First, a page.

Horny Burden

The lead buffalo stands

Majestic, on guard

Surrounded by cows, their calves, and lessor bulls


Weighing heavily


A formidable pair

of horns deck his head

A natural defence, also a burden

In this fake man-made world

Where greed dominates


The hunter lines him up

Prepares for his shot

Bang! The bullet strikes, animal slumps forward

His magnificent horns

Will soon grace a wall

Before I depart, I must share this song by Flanders & Swann called The Gnu. It is about the head of a Gnu (which we call Wildebeeste) on the wall:

I must admit that I love Flanders & Swann and always have. I was a mighty odd little thing my grandma said.

Roberta Writes – Book review: Partners in Time by Stevie Turner

What Amazon says

John Finbow, a successful writer, and his wife Kay move into Southcombe Rectory, a large Victorian house that has been empty since the 1960s. It had previously been owned by the Cuthbertson family who had lived there for generations. Their marriage is under strain, as John, 39 would like children before he gets too old, but Kay, 34, does not.

When John is working in his study soon after moving in, he is disturbed by the sight of a young woman who appears out of the blue on his sofa. Emily Cuthbertson, whose old bedroom is now John’s study, was 25 at the time of her death and the youngest of 8 offspring of the late Reverend Arthur Cuthbertson and his wife Delia. Emily had died in 1868 but is now unwilling to leave behind her old life on earth, due to having missed out on a family of her own whilst being a companion to her widowed mother. Emily is still desperate for a husband and children, and John is the answer to her dreams.

One hundred and thirty years separate them. Will Emily and John’s love survive time’s relentless march?

My review

I have read a few of Stevie Turner’s books and found them to be interesting and well-written reads. I was of the view that her biggest writing strength was her ability to convert current topical issues into an engaging story, examples are child pornography and pedophilia (For the Sake of a Child), kidnapping and holding captive of women (A House Without Windows), cancer and its treatment (A Rather Unusual Romance), and the social problems facing transgender people (His Ladyship). Due to this thinking I was a little reserved about embarking on a paranormal read by this author. I am also an avid reader of well-known paranormal novels and I was concerned I’d make unfavourable comparisons to other authors and books I’ve read. I started small with Ms Turner’s paranormal novella, Finding David, and enjoyed it very much. I then decided to give Partners in Time a try. I am very glad I did as this is one of the most unique and enjoyable paranormal novels I’ve read in a long time.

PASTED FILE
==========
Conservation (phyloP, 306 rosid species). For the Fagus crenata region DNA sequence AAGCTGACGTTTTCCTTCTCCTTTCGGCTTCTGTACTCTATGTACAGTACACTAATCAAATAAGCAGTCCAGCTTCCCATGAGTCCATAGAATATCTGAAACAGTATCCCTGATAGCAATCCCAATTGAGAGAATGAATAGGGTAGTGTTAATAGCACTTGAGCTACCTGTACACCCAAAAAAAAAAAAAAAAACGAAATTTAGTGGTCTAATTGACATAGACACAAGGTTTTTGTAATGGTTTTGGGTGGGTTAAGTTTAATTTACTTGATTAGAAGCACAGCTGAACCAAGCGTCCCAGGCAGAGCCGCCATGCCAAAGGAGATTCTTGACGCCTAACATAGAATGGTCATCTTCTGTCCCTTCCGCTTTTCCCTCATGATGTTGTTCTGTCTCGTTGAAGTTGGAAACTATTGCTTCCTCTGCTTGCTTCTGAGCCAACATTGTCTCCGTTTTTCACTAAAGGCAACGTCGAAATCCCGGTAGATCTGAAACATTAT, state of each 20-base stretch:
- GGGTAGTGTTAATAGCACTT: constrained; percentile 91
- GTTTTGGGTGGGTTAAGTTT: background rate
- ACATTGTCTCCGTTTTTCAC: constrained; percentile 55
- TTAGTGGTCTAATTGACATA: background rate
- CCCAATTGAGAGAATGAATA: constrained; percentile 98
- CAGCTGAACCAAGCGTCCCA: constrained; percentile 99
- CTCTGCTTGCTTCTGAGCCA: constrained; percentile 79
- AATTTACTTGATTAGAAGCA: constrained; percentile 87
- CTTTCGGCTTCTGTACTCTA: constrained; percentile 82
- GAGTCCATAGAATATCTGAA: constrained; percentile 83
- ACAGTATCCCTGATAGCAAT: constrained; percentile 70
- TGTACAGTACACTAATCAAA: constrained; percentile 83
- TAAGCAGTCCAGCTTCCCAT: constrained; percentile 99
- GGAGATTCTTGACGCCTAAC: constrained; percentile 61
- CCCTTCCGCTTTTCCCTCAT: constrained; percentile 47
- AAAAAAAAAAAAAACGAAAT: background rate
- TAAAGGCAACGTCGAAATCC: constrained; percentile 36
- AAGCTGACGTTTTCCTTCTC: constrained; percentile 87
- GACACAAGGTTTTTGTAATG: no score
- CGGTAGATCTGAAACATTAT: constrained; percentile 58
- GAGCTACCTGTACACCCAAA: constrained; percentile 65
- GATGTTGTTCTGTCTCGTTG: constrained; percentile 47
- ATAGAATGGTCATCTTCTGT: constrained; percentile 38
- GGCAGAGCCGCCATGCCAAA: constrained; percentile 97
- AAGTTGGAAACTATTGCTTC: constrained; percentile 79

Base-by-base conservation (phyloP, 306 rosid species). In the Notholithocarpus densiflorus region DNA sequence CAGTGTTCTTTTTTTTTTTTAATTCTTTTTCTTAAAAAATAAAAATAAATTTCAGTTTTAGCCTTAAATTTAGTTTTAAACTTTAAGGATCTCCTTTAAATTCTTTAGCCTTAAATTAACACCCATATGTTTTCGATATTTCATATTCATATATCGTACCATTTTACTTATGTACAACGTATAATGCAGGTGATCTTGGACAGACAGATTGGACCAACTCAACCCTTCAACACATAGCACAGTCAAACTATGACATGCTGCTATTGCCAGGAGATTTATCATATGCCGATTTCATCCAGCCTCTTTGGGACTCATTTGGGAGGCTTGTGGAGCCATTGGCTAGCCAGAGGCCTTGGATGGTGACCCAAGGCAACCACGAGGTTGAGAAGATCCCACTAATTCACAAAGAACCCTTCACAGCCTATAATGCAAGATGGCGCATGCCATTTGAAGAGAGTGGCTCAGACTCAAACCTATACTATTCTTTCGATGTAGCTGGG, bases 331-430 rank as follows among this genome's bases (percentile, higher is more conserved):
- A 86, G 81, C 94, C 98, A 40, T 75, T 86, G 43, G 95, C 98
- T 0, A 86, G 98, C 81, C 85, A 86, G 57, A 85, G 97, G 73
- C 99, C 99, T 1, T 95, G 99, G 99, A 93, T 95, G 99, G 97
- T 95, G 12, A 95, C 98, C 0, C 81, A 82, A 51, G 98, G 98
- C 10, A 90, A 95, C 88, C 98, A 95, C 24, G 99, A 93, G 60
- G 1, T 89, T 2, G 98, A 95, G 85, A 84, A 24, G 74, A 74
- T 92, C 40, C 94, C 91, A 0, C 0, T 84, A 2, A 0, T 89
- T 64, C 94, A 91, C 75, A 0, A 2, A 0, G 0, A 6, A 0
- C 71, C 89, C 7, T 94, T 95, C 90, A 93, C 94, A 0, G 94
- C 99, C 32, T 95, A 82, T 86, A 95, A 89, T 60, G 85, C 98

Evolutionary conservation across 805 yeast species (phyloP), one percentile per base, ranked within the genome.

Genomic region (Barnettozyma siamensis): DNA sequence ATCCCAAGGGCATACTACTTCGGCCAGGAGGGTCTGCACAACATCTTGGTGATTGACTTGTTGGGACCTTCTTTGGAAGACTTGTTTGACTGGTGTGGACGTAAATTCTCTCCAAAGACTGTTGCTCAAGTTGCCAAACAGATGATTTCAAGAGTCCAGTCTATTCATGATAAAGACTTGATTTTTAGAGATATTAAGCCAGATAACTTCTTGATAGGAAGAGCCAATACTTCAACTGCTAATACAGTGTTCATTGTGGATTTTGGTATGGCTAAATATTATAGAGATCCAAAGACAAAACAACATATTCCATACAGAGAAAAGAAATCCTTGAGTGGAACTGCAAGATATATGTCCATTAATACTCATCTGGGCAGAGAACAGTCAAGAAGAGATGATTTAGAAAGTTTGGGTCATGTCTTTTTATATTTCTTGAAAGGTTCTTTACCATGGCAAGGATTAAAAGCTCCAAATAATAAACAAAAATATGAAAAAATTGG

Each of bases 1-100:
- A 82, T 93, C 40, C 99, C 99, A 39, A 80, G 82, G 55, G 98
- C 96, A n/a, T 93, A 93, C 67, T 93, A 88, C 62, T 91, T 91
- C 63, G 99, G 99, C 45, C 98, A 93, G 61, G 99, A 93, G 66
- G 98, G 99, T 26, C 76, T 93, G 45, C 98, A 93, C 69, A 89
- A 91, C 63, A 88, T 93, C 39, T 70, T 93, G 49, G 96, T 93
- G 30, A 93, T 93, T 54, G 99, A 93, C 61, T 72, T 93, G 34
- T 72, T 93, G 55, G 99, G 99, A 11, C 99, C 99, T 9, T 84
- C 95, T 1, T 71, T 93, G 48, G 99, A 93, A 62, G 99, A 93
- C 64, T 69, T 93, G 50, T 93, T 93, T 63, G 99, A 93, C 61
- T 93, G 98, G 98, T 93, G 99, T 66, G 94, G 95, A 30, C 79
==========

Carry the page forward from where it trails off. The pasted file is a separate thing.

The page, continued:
John and Kay Finbow both grew up on a council estate in the UK and both are ambitious to improve their lot in life through hard work. When John’s writing of screenplays results in unexpected and significant financial success, he aspires to live in a country mansion and leave the familiar council estate. Right from the beginning, Kay has some reservations about the move and leaving behind her familiar environment although she is not close to her four sisters all of whom have busy family lives with their children.

Following their move into the newly renovated mansion, John reveals his strong desire for a child. He is surprised and taken aback by Kay’s revelation that she does not want children. The resultant discord between the couple give Emily, a woman who died childless in 1868 at the age of 25, the opportunity she has been waiting for to connect with a living man. John starts having visions of a young woman asleep in his office and he becomes quite distracted by her. Gradually, his interest enables Emily to become less ghostly and more of a physical apparition and he becomes romantically involved with her. This may sound like a fairly common story line, but what happens next is certainly unlike anything I have ever read before. It was most ingenious and I really take my hat off to the author’s cleverness with this story.